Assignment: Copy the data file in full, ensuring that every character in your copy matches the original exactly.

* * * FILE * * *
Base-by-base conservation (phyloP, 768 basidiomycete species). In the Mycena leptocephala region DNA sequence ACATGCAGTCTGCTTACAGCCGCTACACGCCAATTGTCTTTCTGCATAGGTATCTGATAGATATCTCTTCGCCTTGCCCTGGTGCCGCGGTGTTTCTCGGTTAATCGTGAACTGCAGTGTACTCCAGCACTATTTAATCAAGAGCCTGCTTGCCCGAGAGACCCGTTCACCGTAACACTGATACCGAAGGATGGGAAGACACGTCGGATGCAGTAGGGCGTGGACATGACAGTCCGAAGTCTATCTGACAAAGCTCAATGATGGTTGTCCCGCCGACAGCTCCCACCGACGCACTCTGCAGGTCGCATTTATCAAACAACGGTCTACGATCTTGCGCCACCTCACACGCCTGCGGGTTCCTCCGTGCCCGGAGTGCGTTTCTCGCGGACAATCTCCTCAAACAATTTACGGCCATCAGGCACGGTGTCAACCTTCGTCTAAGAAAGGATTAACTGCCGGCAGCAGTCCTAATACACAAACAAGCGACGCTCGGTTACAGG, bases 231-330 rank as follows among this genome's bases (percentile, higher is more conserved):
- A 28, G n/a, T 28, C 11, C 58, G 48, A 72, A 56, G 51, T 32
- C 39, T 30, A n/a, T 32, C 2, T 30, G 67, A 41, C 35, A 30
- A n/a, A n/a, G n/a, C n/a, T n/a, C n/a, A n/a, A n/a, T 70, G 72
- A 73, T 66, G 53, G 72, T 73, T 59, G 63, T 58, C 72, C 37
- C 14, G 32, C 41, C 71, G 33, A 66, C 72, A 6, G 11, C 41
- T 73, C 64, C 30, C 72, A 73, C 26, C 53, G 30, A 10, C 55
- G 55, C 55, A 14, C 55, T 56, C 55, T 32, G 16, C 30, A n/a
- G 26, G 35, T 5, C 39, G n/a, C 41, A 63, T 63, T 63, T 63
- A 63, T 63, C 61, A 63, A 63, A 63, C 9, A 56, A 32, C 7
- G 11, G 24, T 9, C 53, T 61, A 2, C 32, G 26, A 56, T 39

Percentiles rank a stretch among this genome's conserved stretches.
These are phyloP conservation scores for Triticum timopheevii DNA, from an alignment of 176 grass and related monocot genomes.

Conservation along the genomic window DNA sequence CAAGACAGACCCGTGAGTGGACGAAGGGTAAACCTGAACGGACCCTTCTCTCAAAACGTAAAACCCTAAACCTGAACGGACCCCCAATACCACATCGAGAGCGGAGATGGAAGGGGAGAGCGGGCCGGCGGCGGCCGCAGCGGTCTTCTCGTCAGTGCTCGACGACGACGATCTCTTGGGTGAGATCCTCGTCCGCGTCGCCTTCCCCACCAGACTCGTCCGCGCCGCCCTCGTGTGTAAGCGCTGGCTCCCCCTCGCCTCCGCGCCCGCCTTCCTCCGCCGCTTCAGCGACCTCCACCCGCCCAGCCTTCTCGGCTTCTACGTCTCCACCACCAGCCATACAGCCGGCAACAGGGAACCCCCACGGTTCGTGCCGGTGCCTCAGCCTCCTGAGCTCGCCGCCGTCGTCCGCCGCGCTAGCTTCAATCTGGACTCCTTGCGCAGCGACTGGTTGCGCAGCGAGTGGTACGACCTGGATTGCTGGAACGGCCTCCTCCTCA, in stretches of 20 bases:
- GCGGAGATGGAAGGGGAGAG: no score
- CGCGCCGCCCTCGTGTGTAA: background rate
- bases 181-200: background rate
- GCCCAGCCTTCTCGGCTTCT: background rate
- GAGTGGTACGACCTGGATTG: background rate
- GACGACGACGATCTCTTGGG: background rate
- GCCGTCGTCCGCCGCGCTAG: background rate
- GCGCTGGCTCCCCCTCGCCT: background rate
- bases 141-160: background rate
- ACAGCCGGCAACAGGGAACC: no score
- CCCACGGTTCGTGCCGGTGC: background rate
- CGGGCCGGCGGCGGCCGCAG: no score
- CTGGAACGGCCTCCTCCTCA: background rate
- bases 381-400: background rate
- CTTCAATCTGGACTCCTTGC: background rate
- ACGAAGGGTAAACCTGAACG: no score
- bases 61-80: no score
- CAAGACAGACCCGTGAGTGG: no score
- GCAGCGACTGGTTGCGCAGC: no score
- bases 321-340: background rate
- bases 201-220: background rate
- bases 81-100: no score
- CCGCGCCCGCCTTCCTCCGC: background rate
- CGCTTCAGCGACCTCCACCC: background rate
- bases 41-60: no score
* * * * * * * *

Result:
Base-by-base conservation (phyloP, 768 basidiomycete species). In the Mycena leptocephala region DNA sequence ACATGCAGTCTGCTTACAGCCGCTACACGCCAATTGTCTTTCTGCATAGGTATCTGATAGATATCTCTTCGCCTTGCCCTGGTGCCGCGGTGTTTCTCGGTTAATCGTGAACTGCAGTGTACTCCAGCACTATTTAATCAAGAGCCTGCTTGCCCGAGAGACCCGTTCACCGTAACACTGATACCGAAGGATGGGAAGACACGTCGGATGCAGTAGGGCGTGGACATGACAGTCCGAAGTCTATCTGACAAAGCTCAATGATGGTTGTCCCGCCGACAGCTCCCACCGACGCACTCTGCAGGTCGCATTTATCAAACAACGGTCTACGATCTTGCGCCACCTCACACGCCTGCGGGTTCCTCCGTGCCCGGAGTGCGTTTCTCGCGGACAATCTCCTCAAACAATTTACGGCCATCAGGCACGGTGTCAACCTTCGTCTAAGAAAGGATTAACTGCCGGCAGCAGTCCTAATACACAAACAAGCGACGCTCGGTTACAGG, bases 231-330 rank as follows among this genome's bases (percentile, higher is more conserved):
- A 28, G n/a, T 28, C 11, C 58, G 48, A 72, A 56, G 51, T 32
- C 39, T 30, A n/a, T 32, C 2, T 30, G 67, A 41, C 35, A 30
- A n/a, A n/a, G n/a, C n/a, T n/a, C n/a, A n/a, A n/a, T 70, G 72
- A 73, T 66, G 53, G 72, T 73, T 59, G 63, T 58, C 72, C 37
- C 14, G 32, C 41, C 71, G 33, A 66, C 72, A 6, G 11, C 41
- T 73, C 64, C 30, C 72, A 73, C 26, C 53, G 30, A 10, C 55
- G 55, C 55, A 14, C 55, T 56, C 55, T 32, G 16, C 30, A n/a
- G 26, G 35, T 5, C 39, G n/a, C 41, A 63, T 63, T 63, T 63
- A 63, T 63, C 61, A 63, A 63, A 63, C 9, A 56, A 32, C 7
- G 11, G 24, T 9, C 53, T 61, A 2, C 32, G 26, A 56, T 39

Percentiles rank a stretch among this genome's conserved stretches.
These are phyloP conservation scores for Triticum timopheevii DNA, from an alignment of 176 grass and related monocot genomes.

Conservation along the genomic window DNA sequence CAAGACAGACCCGTGAGTGGACGAAGGGTAAACCTGAACGGACCCTTCTCTCAAAACGTAAAACCCTAAACCTGAACGGACCCCCAATACCACATCGAGAGCGGAGATGGAAGGGGAGAGCGGGCCGGCGGCGGCCGCAGCGGTCTTCTCGTCAGTGCTCGACGACGACGATCTCTTGGGTGAGATCCTCGTCCGCGTCGCCTTCCCCACCAGACTCGTCCGCGCCGCCCTCGTGTGTAAGCGCTGGCTCCCCCTCGCCTCCGCGCCCGCCTTCCTCCGCCGCTTCAGCGACCTCCACCCGCCCAGCCTTCTCGGCTTCTACGTCTCCACCACCAGCCATACAGCCGGCAACAGGGAACCCCCACGGTTCGTGCCGGTGCCTCAGCCTCCTGAGCTCGCCGCCGTCGTCCGCCGCGCTAGCTTCAATCTGGACTCCTTGCGCAGCGACTGGTTGCGCAGCGAGTGGTACGACCTGGATTGCTGGAACGGCCTCCTCCTCA, in stretches of 20 bases:
- GCGGAGATGGAAGGGGAGAG: no score
- CGCGCCGCCCTCGTGTGTAA: background rate
- bases 181-200: background rate
- GCCCAGCCTTCTCGGCTTCT: background rate
- GAGTGGTACGACCTGGATTG: background rate
- GACGACGACGATCTCTTGGG: background rate
- GCCGTCGTCCGCCGCGCTAG: background rate
- GCGCTGGCTCCCCCTCGCCT: background rate
- bases 141-160: background rate
- ACAGCCGGCAACAGGGAACC: no score
- CCCACGGTTCGTGCCGGTGC: background rate
- CGGGCCGGCGGCGGCCGCAG: no score
- CTGGAACGGCCTCCTCCTCA: background rate
- bases 381-400: background rate
- CTTCAATCTGGACTCCTTGC: background rate
- ACGAAGGGTAAACCTGAACG: no score
- bases 61-80: no score
- CAAGACAGACCCGTGAGTGG: no score
- GCAGCGACTGGTTGCGCAGC: no score
- bases 321-340: background rate
- bases 201-220: background rate
- bases 81-100: no score
- CCGCGCCCGCCTTCCTCCGC: background rate
- CGCTTCAGCGACCTCCACCC: background rate
- bases 41-60: no score